In 1649, Jan Brunt arrives in Great Britain from the Netherlands to work on draining and developing an expanse of marshy wetlands known as the Great Level. It is here in this wild country that he meets Eliza, a local woman whose love overturns his ordered vision.
... sometimes lovely, sometimes infuriating ... Tillyard is a wonderfully spacious writer, and in brilliant biographies like Aristocrats she gives her knowledge room to breathe. But readers need a different kind of attention in fiction. Jan and Eliza’s connection has huge significance since this twist of the novel’s plot does what riots and resistance did in historical fact, but their love story is thin. We don’t have much opportunity to imagine it when we’re in a museum display ... the past keeps surfacing, but it’s full of arbitrary things ... Everything could have a footnote ... Tillyard is a lovely writer, and at times she can take your breath away, but she might sometimes need to leave things out. Her storytelling would have the room it needs to sing.
In expressive prose, Tillyard conjures the wetlands, the nature of the work, and colonial America, especially Nieuw Amsterdam and the plantations of Virginia. The atmosphere of the marshlands is at once otherworldly, menacing, and fascinating. Tillyard’s greatest accomplishment, however, lies in characterization, especially of Jan. The reader sees this historical world through his unique perspective, that of an engineer who finds beauty in order, yet is also moved by the creativity of nature and the ingenuity of individuals scorned by society. Tillyard’s beautifully written novel evokes both a historical world and a great feat of engineering.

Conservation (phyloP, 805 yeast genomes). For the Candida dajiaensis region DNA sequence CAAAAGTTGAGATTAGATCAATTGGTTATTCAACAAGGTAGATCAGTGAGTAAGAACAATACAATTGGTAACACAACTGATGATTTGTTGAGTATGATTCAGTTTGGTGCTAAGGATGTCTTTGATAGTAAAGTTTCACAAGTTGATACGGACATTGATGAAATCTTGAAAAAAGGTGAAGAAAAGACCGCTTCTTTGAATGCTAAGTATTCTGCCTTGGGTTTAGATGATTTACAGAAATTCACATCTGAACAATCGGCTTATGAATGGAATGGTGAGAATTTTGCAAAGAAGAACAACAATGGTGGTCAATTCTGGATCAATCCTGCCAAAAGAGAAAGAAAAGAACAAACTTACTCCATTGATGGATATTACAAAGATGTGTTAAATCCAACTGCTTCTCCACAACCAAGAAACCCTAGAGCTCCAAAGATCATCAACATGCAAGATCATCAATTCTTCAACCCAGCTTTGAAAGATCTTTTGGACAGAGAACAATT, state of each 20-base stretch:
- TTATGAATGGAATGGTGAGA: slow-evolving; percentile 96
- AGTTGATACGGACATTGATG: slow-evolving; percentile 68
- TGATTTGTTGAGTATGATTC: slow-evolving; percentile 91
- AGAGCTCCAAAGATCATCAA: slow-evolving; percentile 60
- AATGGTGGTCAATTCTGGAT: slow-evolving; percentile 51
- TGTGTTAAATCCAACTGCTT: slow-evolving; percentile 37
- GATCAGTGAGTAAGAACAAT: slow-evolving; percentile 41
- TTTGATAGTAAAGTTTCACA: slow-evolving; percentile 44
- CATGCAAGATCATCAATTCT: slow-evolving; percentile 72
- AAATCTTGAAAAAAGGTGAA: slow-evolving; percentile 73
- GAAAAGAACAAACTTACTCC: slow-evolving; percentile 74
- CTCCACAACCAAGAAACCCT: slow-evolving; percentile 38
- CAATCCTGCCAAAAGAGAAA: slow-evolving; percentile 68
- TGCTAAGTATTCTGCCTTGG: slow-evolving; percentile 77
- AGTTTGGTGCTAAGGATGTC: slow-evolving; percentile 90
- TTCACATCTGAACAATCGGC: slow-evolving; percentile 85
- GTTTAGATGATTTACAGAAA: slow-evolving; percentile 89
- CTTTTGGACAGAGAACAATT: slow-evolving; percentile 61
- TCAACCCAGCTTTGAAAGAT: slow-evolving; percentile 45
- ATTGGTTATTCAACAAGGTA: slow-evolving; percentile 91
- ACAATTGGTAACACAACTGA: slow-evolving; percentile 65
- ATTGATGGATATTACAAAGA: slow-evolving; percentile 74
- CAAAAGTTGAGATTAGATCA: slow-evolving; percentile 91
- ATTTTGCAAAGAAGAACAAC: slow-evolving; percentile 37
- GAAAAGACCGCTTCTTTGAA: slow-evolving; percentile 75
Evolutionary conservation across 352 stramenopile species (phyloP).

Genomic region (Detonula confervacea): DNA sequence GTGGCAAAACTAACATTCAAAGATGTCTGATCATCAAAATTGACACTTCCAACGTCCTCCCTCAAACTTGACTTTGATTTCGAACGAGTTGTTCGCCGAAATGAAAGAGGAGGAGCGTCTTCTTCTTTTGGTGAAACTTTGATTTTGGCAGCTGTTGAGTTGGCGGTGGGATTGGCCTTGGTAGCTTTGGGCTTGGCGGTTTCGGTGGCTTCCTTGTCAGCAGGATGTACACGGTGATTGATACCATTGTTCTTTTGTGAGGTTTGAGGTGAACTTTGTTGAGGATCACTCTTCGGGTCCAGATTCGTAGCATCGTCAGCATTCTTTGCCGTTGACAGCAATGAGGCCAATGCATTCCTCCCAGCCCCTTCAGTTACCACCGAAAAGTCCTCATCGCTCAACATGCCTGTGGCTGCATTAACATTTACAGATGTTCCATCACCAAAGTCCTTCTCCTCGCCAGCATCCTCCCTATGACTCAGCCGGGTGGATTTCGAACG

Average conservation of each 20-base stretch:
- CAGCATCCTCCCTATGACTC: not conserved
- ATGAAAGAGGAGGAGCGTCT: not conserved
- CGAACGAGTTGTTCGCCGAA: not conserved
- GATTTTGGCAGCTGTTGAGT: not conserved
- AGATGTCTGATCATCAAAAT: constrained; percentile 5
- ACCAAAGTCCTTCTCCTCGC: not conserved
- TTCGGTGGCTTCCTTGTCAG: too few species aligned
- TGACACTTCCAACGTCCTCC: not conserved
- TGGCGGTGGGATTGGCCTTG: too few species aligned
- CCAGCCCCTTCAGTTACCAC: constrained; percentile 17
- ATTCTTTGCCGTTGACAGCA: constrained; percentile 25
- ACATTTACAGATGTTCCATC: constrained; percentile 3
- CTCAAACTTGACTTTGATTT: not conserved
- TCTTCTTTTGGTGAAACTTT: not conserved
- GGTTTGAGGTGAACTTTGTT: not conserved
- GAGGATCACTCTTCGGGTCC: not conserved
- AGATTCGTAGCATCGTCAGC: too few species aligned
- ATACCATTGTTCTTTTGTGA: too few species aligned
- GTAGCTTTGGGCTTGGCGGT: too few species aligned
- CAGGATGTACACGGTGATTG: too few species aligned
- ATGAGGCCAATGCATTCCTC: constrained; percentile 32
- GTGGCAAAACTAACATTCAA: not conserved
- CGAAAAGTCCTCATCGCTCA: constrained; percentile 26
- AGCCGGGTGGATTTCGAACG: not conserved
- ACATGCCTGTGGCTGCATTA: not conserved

Historian and author Tillyard’s lyrical novel aptly recounts the dour days of Cromwell, the promise of the Restoration Era, and everyday life during those times, offering something for history buffs and romantics alike.